There is a pressing need for new methods to tackle antimicrobial-resistant bacteria. Scientists at the Institute of Physical Chemistry of the Polish Academy of Sciences (IPC PAS) recently showcased the potential of green tea-silver nanoparticles in combating pathogens like bacteria and yeast, aiming to devise an effective approach against bacteria unaffected by traditional antimicrobial agents, such as antibiotics.
Since their discovery, antibiotics have reshaped medicine and extended life expectancy, spurring the rapid growth of pharmaceuticals with an array of drugs against various pathogens. However, their overuse has led to a growing global health threat of antibiotic resistance, outpacing the development of new antibiotics and casting doubt on potential solutions. Despite these challenges, there is still an opportunity to overcome this invisible adversary.
A team of scientists from IPC PAS, led by Prof. Jan Paczesny, has been researching innovative nanoformulations to combat widespread pathogens, including the ESKAPE bacteria (Enterococcus faecium, Staphylococcus aureus, Klebsiella pneumoniae, Acinetobacter baumannii, Pseudomonas aeruginosa, and Enterobacter spp.) and yeast pathogens such as Candida auris or Cryptococcus neoformans. These microorganisms quickly develop resistance when treated with commercially available antibiotics.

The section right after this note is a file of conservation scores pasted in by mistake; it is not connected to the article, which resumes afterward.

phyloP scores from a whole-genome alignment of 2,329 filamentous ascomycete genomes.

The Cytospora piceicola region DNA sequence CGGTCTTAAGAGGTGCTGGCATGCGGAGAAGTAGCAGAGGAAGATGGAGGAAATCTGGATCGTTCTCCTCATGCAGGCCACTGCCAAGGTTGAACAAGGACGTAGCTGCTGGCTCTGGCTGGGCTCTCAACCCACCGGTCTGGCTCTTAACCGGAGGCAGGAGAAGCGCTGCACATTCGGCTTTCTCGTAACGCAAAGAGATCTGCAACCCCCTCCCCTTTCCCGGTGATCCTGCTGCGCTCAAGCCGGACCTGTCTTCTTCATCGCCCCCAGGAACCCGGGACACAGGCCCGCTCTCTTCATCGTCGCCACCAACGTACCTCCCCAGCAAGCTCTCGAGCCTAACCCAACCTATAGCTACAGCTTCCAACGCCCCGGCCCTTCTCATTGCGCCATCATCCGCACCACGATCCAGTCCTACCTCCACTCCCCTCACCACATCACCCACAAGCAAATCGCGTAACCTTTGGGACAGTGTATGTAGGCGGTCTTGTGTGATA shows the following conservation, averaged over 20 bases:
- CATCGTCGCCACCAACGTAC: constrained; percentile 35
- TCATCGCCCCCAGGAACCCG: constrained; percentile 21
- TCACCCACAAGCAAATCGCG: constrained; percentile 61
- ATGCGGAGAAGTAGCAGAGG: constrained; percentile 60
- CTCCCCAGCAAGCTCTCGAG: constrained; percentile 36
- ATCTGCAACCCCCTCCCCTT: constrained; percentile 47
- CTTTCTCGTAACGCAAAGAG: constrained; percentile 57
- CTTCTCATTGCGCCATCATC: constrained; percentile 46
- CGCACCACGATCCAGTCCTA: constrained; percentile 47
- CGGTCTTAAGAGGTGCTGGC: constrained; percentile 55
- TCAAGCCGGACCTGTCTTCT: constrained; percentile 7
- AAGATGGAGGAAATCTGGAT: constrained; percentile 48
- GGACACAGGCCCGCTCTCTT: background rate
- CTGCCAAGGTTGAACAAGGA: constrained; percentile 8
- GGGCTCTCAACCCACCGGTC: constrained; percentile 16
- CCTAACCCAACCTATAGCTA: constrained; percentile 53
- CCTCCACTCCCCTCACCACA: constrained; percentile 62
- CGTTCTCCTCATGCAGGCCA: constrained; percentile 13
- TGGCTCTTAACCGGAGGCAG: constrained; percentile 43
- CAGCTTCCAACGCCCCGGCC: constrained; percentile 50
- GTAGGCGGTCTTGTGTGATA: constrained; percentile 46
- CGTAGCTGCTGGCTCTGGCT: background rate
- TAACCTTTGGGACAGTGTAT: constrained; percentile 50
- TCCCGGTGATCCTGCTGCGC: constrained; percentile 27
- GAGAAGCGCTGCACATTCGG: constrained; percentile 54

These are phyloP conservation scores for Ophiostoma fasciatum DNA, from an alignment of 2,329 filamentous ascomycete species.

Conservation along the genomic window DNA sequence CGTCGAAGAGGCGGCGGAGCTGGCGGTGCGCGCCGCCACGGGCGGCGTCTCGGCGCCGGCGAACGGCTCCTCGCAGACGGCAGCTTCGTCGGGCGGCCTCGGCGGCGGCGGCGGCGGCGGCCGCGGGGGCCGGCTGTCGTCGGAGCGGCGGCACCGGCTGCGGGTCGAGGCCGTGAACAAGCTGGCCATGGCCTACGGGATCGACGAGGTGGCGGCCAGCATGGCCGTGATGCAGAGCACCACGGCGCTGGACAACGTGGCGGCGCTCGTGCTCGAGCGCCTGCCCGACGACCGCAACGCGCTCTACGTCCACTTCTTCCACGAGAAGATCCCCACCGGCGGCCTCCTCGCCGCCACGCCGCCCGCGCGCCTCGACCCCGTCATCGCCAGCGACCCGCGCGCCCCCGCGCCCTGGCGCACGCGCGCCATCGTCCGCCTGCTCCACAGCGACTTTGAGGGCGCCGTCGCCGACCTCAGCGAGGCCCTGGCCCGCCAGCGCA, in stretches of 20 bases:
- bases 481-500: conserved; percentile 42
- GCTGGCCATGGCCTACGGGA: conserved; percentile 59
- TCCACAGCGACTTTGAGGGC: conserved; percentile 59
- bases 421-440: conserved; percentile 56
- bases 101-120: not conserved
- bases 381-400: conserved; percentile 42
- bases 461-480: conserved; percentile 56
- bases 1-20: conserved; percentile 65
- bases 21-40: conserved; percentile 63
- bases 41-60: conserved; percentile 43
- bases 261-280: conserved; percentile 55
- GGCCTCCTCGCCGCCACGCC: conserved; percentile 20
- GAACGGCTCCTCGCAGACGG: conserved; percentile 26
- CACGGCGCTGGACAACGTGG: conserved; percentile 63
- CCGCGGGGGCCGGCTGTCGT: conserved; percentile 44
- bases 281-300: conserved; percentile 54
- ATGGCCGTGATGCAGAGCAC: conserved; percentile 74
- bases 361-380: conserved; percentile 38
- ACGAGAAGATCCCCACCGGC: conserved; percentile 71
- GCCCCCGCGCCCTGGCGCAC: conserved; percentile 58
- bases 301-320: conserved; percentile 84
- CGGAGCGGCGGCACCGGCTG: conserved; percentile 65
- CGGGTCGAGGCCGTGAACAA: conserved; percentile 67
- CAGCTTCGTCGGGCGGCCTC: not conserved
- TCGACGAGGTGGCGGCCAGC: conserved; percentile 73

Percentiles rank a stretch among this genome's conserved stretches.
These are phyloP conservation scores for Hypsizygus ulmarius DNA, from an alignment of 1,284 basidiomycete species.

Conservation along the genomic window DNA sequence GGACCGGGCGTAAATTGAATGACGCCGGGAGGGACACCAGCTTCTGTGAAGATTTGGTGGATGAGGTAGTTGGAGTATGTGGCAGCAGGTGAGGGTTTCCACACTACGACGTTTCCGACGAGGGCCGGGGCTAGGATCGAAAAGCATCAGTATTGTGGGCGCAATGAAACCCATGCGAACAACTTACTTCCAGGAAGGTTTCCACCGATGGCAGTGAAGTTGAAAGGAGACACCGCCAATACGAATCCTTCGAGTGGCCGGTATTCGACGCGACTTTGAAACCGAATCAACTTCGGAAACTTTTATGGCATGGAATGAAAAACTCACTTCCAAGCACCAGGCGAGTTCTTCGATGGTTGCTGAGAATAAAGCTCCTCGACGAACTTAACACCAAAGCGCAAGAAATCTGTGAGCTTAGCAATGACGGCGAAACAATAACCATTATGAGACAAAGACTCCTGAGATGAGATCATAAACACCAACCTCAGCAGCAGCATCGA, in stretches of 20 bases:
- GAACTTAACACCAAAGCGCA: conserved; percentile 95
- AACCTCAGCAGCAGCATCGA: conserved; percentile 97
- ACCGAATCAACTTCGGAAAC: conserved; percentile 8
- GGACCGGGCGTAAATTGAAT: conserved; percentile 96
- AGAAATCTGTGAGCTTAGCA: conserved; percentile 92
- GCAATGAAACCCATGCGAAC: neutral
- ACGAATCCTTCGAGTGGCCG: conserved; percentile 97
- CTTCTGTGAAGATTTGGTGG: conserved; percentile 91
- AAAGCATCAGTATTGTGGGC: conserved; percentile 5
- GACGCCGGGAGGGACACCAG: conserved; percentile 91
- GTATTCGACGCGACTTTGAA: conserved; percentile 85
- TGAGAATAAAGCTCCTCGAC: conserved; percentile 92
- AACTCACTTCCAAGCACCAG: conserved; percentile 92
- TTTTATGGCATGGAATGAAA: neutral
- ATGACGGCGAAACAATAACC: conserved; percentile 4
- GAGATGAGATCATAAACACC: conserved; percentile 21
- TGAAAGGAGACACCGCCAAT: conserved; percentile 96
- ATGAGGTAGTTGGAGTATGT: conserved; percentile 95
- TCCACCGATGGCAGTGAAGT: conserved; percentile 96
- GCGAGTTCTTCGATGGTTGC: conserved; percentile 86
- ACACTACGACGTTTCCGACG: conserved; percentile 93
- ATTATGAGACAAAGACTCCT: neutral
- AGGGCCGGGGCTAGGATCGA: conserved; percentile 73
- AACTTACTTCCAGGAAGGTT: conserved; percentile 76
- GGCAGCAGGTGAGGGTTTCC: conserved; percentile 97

The scientists targeted the ESKAPE group due to the severe diseases they cause, from sepsis to cancer.
Prof. Paczesny's team, several months ago, combined silver nanoparticles, known for their antimicrobial and antifungal properties, with tea extracts rich in polyphenols, including antioxidants. This approach aimed to enhance broad-spectrum efficacy against pathogens using green hybrid silver nanoparticles (AgNPs), which were more effective than individual components and certain antibiotics.
In their research, the team utilized black tea (B-Tea), green tea (G-Tea), and Pu-erh tea (R-Tea) as capping agents, stabilizing the synthesized particles and preventing aggregation. This method provided a high active surface area compared to other formulations. The eco-friendly synthesis process used natural ingredients, producing structures of varying shapes and sizes, from 34 to 65 nm, depending on the tea type used, and demonstrating distinct reactivity towards microorganisms.
Silver nanoparticles produced with tea extracts (B-TeaNPs, G-TeaNPs, R-TeaNPs) were tested against Gram-negative (E. coli) and Gram-positive (E. faecium) bacterial strains to examine their effect on different cell envelope morphologies. The efficacy was analyzed by comparing outcomes with commercially available antibiotics. The ESKAPE pathogens were then tested for the most effective particle concentration and composition, revealing up to a 25% decrease in bacterial cells in E. faecium and a 90% decrease in E. cloacae.
Additionally, the green silver nanoparticles showed an 80% decrease in viable cells of C. auris and about a 90% decrease for C. neoformans. The antibacterial and antifungal properties of these nanoparticles, due to their high content of phenolic compounds and isoflavonoids like catechins, suggest they could be a prospective way to combat infections and substitute antibiotics in some applications.